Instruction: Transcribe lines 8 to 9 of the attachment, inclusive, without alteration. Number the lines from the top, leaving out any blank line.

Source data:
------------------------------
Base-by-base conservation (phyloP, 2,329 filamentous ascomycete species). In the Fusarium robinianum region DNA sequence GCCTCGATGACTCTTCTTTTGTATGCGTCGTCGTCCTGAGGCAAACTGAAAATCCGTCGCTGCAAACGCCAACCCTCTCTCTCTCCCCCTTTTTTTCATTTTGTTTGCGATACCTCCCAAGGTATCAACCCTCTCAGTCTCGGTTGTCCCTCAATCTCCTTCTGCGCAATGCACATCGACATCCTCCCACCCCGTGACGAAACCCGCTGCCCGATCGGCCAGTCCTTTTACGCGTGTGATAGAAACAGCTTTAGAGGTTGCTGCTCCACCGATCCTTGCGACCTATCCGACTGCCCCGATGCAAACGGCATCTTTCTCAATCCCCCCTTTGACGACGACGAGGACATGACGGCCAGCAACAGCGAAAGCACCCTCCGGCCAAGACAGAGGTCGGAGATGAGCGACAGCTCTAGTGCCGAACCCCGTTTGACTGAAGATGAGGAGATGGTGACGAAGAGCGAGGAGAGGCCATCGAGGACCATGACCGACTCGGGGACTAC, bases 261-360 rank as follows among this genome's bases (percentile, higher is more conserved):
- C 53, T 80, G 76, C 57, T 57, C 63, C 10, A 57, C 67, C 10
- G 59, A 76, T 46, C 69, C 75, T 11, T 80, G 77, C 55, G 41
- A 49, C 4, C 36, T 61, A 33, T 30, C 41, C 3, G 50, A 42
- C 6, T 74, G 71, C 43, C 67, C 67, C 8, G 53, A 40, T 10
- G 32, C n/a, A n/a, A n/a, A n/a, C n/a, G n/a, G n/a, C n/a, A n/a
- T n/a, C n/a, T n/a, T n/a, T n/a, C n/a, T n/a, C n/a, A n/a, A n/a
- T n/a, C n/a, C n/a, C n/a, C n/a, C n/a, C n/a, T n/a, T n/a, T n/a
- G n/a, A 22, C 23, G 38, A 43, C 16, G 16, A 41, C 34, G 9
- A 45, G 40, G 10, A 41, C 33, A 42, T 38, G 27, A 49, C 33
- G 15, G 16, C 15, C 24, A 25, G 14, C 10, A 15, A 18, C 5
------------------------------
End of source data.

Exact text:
- T n/a, C n/a, C n/a, C n/a, C n/a, C n/a, C n/a, T n/a, T n/a, T n/a
- G n/a, A 22, C 23, G 38, A 43, C 16, G 16, A 41, C 34, G 9